Despite the huge first-half lead, the Warriors weren’t their usual selves. Stephen Curry shot 1-for-8 from behind the three-point line, and triple-double machine Draymond Green scored just nine points. Golden State’s most consistent player was Harrison Barnes, who has probably read the speculation that the Warriors would have to dump him to land Durant this summer. He hit three three-pointers and shot 8-for-14 overall on the way to 19 points.

The Warriors’ bench carried them for stretches, outscoring Oklahoma City’s reserves 42-17.

Despite the Thunder’s late run, this was a statement win for the Warriors. They sent the message that, even when they aren’t in total control from start to finish, they can still pull away from other elite teams. The Thunder have given them the toughest challenge of any team they’ll likely have to face in the late rounds of the playoffs this spring, and it’s to their credit that they took the first-half punch and came back to make it a game. But the Warriors are on a different level from the rest of the league, and they showed that clearly on Saturday.

Kevin Durant brushes off free-agency speculation: “Once that time comes, I’ll make that decision”

OAKLAND, CA - JANUARY 05:  Kevin Durant #35 of the Oklahoma City Thunder drives on Harrison Barnes #40 of the Golden State Warriors at ORACLE Arena on January 5, 2015 in Oakland, California.  NOTE TO USER: User expressly acknowledges and agrees that, by downloading and or using this photograph, User is consenting to the terms and conditions of the Getty Images License Agreement.  (Photo by Ezra Shaw/Getty Images)
Leave a comment

It goes without saying that with the Thunder and Warriors playing each other for the first time on Saturday night, Kevin Durant free-agency talk has been at an all-time high. The hot rumor this week is that the Warriors are the frontrunners to land Durant this summer, which would shake up the league like nothing since LeBron James going to Miami.

Obviously, all parties were going to be asked about it before the hotly anticipated game. And obviously, all parties were going to downplay it. That’s exactly what happened.

Here’s what Durant said, via the San Francisco Chronicle‘s Rusty Simmons:

“Once that time comes, I’ll make that decision. I’ll sit down and talk to my closest friends and family and figure it out, but right now, I’m just trying to be the best basketball player I can be every single day. I have to be at a high level to lead every day at practices, shootarounds and games, and that’s a tough task. I can’t focus on anything else, other than that.”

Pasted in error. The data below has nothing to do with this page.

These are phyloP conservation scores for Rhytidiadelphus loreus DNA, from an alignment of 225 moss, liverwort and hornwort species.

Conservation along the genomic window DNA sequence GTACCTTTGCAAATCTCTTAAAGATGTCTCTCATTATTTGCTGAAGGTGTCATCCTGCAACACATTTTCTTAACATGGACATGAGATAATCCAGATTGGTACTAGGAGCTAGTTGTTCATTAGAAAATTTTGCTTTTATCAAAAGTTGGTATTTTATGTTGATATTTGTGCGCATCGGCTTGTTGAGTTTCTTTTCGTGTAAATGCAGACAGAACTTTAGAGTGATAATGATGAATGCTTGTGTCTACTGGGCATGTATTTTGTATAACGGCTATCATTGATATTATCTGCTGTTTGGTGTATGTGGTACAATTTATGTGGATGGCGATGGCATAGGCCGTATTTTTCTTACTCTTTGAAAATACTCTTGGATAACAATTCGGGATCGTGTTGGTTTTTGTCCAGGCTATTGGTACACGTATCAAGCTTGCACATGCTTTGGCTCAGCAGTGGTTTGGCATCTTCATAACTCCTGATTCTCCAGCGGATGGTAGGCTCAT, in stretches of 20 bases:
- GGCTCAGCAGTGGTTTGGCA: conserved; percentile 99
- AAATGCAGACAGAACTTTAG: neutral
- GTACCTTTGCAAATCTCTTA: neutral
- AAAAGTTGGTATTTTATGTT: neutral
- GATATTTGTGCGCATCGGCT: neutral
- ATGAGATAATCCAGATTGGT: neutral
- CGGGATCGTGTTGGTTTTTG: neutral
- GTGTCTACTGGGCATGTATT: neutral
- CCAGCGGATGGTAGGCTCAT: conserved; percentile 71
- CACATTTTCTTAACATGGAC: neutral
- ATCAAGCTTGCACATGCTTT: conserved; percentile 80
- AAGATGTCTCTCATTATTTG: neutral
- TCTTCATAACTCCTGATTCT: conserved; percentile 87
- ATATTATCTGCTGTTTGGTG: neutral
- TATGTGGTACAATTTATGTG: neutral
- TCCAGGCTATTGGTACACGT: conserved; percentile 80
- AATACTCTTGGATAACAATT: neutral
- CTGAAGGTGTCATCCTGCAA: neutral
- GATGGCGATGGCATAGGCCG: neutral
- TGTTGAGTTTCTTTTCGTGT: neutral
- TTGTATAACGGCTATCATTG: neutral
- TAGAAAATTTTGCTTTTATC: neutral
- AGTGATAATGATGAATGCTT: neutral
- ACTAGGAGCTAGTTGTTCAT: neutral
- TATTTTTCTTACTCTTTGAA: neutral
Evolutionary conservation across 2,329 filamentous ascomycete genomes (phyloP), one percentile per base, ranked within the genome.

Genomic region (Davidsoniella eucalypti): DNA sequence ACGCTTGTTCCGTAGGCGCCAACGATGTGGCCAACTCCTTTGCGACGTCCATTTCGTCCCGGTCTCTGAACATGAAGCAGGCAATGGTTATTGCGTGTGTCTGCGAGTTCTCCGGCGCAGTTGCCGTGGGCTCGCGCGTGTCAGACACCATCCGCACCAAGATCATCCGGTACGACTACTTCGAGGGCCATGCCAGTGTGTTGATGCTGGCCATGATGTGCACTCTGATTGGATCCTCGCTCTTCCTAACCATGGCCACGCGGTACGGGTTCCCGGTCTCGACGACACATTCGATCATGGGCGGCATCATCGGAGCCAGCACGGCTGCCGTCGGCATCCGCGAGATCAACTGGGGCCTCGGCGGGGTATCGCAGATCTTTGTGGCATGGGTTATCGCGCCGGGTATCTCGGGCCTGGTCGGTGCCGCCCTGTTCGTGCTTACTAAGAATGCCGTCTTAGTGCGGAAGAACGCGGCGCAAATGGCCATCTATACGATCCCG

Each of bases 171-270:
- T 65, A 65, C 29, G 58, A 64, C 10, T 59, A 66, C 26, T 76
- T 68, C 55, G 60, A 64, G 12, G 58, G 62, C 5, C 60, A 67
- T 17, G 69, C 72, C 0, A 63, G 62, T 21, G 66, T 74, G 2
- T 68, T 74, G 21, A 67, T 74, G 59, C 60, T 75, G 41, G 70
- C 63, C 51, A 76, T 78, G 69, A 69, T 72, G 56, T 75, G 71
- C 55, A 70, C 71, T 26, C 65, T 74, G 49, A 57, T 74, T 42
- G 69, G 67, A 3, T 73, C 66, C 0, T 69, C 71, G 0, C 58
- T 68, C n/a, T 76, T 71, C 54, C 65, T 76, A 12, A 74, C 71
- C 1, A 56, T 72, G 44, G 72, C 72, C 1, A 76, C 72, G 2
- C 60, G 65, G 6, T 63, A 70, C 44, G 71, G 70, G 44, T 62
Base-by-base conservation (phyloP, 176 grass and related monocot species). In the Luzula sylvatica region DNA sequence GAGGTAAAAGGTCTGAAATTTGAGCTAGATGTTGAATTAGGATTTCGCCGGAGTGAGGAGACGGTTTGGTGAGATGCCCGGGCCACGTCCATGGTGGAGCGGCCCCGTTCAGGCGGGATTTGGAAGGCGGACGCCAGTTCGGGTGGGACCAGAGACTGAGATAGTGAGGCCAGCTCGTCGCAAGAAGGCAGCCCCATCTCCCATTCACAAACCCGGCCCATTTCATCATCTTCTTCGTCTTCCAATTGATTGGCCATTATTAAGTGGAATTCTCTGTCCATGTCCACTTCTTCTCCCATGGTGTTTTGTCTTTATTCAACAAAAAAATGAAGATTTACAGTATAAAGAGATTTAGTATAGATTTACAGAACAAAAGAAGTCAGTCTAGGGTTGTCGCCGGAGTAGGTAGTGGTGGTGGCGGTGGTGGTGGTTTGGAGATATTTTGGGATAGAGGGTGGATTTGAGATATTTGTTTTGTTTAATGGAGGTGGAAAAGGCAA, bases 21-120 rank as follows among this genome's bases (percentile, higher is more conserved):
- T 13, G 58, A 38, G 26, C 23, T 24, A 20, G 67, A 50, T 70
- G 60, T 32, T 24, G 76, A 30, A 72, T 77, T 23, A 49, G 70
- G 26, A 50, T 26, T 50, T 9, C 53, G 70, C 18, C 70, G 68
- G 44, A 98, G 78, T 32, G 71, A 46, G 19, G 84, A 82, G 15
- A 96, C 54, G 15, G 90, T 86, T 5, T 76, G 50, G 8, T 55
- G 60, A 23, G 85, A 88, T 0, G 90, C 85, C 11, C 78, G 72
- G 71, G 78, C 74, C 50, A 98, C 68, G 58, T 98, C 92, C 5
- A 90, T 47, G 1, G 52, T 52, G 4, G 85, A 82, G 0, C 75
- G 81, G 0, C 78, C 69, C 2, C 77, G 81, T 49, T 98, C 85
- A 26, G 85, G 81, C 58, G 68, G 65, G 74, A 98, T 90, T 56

Warriors coach Steve Kerr also downplayed the speculation:

“I don’t know why anybody would talk about anything but the fact that we’re 45-4 and have a hell of a team,” said Kerr, who hasn’t addressed rumors about Durant favoring the Bay Area as a future destination with his players. “Why would anybody talk about some different team, future stuff and other players?

“Focus on our team. We’re pretty good.”

On both sides, that’s the appropriate way to respond publicly. Not that this is going to go away anytime soon. They play each other two more times this season, once in Oklahoma City and once more in Oakland, and this is going to get brought up then, too. And just like Saturday, nobody will give a definitive answer. Nor should they. Nobody will know anything until July 1. But until then, it will be impossible to quiet the chatter.

Pelicans shut down Tyreke Evans until after All-Star break

MEMPHIS, TN - NOVEMBER 06: Tyreke Evans #1 of the New Orleans Pelicans dribbles the ball during the NBA game against the Memphis Grizzlies at FedExForum on November 6, 2013 in Memphis, Tennessee.  NOTE TO USER: User expressly acknowledges and agrees that, by downloading and or using this Photograph, user is consenting to the terms and condition of the Getty Images License Agreement.  (Photo by Andy Lyons/Getty Images)
Leave a comment

the Pelicans have dealt with an inordinate amount of injuries so far this season to nearly every key payer on their roster. Tyreke Evans has missed the last five games with a lingering knee issue, and the team says he’s going to sit out their final four games before the All-Star break, as a precaution to make sure he’s healthy for the second half of the season.

From the Pelicans’ official site:

“We’re probably going to hold him out until after the All-Star break,” Alvin Gentry said during pregame at Quicken Loans Arena. “That gives him a situation where he has almost two weeks where he can rehab it and hopefully get it back. Hopefully he’ll be ready to go right after the All-Star break and we’ll be able to play him for the rest of the stretch (of the schedule).”

Evans initially missed the Jan. 2 game at Dallas due to the injury, then was sidelined again Jan. 18 at Memphis. Against Houston, he only played 16 minutes before being taken out of the game, suffering from the same issue.

“I think it’s just rest,” Gentry said of what it may take for Evans to get past the injury. “It’s one of those situations with tendinitis, where you rest and it feels better. That’s better than having him play two games, then sit out one (and have his status in flux). This may help him be able to play the last part of the season, without sitting out.”

Despite being 18-31, the Pelicans are just six games out of the eighth seed in the Western Conference. Their resting of Evans could be read two ways—it could be gearing up to make a push for the playoffs, as much of a long shot as that may be; or it could be the first in a series of instances of shutting down or resting key players to try to position themselves for a lottery pick, effectively hitting the reset button after a season as ravaged by injuries as the one they’ve had.